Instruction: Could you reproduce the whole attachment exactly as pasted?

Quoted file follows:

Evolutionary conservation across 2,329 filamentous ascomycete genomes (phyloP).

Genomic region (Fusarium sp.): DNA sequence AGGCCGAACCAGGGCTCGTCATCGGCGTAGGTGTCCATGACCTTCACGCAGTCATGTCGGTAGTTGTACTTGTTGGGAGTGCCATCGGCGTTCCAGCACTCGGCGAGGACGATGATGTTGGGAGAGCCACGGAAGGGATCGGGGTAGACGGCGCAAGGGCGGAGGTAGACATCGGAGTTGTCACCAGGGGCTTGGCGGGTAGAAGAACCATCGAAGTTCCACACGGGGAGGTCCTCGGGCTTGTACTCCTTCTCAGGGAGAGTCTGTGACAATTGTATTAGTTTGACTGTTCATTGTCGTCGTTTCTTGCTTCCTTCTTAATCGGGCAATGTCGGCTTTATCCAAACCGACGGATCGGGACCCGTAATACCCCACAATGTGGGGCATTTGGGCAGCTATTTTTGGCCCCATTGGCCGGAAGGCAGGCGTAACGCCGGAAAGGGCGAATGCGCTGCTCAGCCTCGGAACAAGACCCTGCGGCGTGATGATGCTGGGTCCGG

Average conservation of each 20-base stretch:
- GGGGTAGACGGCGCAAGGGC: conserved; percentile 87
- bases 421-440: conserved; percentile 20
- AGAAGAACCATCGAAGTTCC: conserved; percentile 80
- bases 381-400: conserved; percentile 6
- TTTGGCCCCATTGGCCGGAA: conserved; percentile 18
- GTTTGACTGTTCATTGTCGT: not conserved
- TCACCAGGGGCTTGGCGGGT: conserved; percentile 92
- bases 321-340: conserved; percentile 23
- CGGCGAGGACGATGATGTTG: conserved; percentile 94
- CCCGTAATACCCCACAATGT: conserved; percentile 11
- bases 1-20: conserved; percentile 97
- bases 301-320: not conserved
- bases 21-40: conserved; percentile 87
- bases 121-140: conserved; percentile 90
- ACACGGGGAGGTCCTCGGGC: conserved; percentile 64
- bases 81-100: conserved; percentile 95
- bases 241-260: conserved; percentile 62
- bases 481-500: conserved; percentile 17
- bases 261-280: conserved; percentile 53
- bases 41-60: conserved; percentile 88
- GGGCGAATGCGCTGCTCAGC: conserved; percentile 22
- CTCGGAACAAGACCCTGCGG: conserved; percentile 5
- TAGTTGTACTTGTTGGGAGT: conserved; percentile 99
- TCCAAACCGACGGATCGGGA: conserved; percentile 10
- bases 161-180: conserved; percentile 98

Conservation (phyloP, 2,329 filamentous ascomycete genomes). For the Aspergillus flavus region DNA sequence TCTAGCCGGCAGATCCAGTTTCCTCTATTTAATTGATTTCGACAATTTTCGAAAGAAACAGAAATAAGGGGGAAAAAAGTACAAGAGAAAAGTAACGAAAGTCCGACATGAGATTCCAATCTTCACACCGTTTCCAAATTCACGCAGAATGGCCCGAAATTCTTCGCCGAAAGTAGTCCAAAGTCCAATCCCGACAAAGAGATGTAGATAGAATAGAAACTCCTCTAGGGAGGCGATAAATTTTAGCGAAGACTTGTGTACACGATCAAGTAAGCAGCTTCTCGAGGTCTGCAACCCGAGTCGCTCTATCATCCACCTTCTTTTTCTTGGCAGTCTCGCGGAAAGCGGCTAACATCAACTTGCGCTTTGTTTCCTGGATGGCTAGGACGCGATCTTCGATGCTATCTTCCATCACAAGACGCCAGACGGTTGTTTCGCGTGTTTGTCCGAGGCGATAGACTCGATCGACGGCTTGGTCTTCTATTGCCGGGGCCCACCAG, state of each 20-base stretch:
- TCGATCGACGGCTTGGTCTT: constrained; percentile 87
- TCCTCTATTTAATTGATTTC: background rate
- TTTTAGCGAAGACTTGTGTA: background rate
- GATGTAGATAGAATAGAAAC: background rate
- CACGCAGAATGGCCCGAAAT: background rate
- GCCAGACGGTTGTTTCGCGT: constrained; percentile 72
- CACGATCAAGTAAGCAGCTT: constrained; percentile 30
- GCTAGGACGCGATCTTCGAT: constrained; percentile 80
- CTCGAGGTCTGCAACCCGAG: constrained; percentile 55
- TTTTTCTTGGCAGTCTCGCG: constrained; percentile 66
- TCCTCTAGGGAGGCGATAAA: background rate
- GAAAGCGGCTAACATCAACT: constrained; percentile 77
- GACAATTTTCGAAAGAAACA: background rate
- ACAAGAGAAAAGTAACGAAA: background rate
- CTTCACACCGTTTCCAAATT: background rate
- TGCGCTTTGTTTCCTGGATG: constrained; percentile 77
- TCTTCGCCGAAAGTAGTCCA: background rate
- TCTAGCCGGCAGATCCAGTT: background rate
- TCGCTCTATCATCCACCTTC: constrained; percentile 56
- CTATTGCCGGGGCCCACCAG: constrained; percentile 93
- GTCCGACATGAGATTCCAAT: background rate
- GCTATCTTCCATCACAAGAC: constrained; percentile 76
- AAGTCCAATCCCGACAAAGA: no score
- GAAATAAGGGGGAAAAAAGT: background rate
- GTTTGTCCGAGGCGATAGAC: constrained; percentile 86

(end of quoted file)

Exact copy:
Evolutionary conservation across 2,329 filamentous ascomycete genomes (phyloP).

Genomic region (Fusarium sp.): DNA sequence AGGCCGAACCAGGGCTCGTCATCGGCGTAGGTGTCCATGACCTTCACGCAGTCATGTCGGTAGTTGTACTTGTTGGGAGTGCCATCGGCGTTCCAGCACTCGGCGAGGACGATGATGTTGGGAGAGCCACGGAAGGGATCGGGGTAGACGGCGCAAGGGCGGAGGTAGACATCGGAGTTGTCACCAGGGGCTTGGCGGGTAGAAGAACCATCGAAGTTCCACACGGGGAGGTCCTCGGGCTTGTACTCCTTCTCAGGGAGAGTCTGTGACAATTGTATTAGTTTGACTGTTCATTGTCGTCGTTTCTTGCTTCCTTCTTAATCGGGCAATGTCGGCTTTATCCAAACCGACGGATCGGGACCCGTAATACCCCACAATGTGGGGCATTTGGGCAGCTATTTTTGGCCCCATTGGCCGGAAGGCAGGCGTAACGCCGGAAAGGGCGAATGCGCTGCTCAGCCTCGGAACAAGACCCTGCGGCGTGATGATGCTGGGTCCGG

Average conservation of each 20-base stretch:
- GGGGTAGACGGCGCAAGGGC: conserved; percentile 87
- bases 421-440: conserved; percentile 20
- AGAAGAACCATCGAAGTTCC: conserved; percentile 80
- bases 381-400: conserved; percentile 6
- TTTGGCCCCATTGGCCGGAA: conserved; percentile 18
- GTTTGACTGTTCATTGTCGT: not conserved
- TCACCAGGGGCTTGGCGGGT: conserved; percentile 92
- bases 321-340: conserved; percentile 23
- CGGCGAGGACGATGATGTTG: conserved; percentile 94
- CCCGTAATACCCCACAATGT: conserved; percentile 11
- bases 1-20: conserved; percentile 97
- bases 301-320: not conserved
- bases 21-40: conserved; percentile 87
- bases 121-140: conserved; percentile 90
- ACACGGGGAGGTCCTCGGGC: conserved; percentile 64
- bases 81-100: conserved; percentile 95
- bases 241-260: conserved; percentile 62
- bases 481-500: conserved; percentile 17
- bases 261-280: conserved; percentile 53
- bases 41-60: conserved; percentile 88
- GGGCGAATGCGCTGCTCAGC: conserved; percentile 22
- CTCGGAACAAGACCCTGCGG: conserved; percentile 5
- TAGTTGTACTTGTTGGGAGT: conserved; percentile 99
- TCCAAACCGACGGATCGGGA: conserved; percentile 10
- bases 161-180: conserved; percentile 98

Conservation (phyloP, 2,329 filamentous ascomycete genomes). For the Aspergillus flavus region DNA sequence TCTAGCCGGCAGATCCAGTTTCCTCTATTTAATTGATTTCGACAATTTTCGAAAGAAACAGAAATAAGGGGGAAAAAAGTACAAGAGAAAAGTAACGAAAGTCCGACATGAGATTCCAATCTTCACACCGTTTCCAAATTCACGCAGAATGGCCCGAAATTCTTCGCCGAAAGTAGTCCAAAGTCCAATCCCGACAAAGAGATGTAGATAGAATAGAAACTCCTCTAGGGAGGCGATAAATTTTAGCGAAGACTTGTGTACACGATCAAGTAAGCAGCTTCTCGAGGTCTGCAACCCGAGTCGCTCTATCATCCACCTTCTTTTTCTTGGCAGTCTCGCGGAAAGCGGCTAACATCAACTTGCGCTTTGTTTCCTGGATGGCTAGGACGCGATCTTCGATGCTATCTTCCATCACAAGACGCCAGACGGTTGTTTCGCGTGTTTGTCCGAGGCGATAGACTCGATCGACGGCTTGGTCTTCTATTGCCGGGGCCCACCAG, state of each 20-base stretch:
- TCGATCGACGGCTTGGTCTT: constrained; percentile 87
- TCCTCTATTTAATTGATTTC: background rate
- TTTTAGCGAAGACTTGTGTA: background rate
- GATGTAGATAGAATAGAAAC: background rate
- CACGCAGAATGGCCCGAAAT: background rate
- GCCAGACGGTTGTTTCGCGT: constrained; percentile 72
- CACGATCAAGTAAGCAGCTT: constrained; percentile 30
- GCTAGGACGCGATCTTCGAT: constrained; percentile 80
- CTCGAGGTCTGCAACCCGAG: constrained; percentile 55
- TTTTTCTTGGCAGTCTCGCG: constrained; percentile 66
- TCCTCTAGGGAGGCGATAAA: background rate
- GAAAGCGGCTAACATCAACT: constrained; percentile 77
- GACAATTTTCGAAAGAAACA: background rate
- ACAAGAGAAAAGTAACGAAA: background rate
- CTTCACACCGTTTCCAAATT: background rate
- TGCGCTTTGTTTCCTGGATG: constrained; percentile 77
- TCTTCGCCGAAAGTAGTCCA: background rate
- TCTAGCCGGCAGATCCAGTT: background rate
- TCGCTCTATCATCCACCTTC: constrained; percentile 56
- CTATTGCCGGGGCCCACCAG: constrained; percentile 93
- GTCCGACATGAGATTCCAAT: background rate
- GCTATCTTCCATCACAAGAC: constrained; percentile 76
- AAGTCCAATCCCGACAAAGA: no score
- GAAATAAGGGGGAAAAAAGT: background rate
- GTTTGTCCGAGGCGATAGAC: constrained; percentile 86